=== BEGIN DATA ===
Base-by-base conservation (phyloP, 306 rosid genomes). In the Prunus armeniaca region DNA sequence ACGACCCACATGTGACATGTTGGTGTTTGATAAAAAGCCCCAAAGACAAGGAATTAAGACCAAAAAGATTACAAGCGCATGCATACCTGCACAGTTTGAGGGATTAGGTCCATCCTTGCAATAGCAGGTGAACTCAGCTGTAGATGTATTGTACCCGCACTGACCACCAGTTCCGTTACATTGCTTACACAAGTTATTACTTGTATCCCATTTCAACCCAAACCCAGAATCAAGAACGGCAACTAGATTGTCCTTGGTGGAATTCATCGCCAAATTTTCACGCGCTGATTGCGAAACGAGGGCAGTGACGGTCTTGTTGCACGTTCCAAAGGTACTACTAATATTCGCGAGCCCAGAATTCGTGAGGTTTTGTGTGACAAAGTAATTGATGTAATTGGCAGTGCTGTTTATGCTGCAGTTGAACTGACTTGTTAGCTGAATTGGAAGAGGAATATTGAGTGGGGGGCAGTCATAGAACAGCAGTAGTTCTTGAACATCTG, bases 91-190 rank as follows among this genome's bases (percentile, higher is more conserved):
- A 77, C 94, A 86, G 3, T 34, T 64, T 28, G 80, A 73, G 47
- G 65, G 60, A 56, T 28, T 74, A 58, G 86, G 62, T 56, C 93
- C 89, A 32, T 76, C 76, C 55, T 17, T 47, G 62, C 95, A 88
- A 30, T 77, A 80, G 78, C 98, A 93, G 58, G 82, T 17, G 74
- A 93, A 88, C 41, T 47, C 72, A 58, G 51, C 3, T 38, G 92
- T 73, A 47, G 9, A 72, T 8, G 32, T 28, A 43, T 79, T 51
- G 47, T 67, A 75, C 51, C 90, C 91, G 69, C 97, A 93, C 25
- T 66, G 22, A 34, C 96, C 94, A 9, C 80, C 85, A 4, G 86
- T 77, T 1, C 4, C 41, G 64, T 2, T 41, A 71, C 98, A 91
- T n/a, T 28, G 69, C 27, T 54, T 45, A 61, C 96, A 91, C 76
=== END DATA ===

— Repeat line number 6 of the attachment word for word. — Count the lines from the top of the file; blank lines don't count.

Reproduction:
- A 93, A 88, C 41, T 47, C 72, A 58, G 51, C 3, T 38, G 92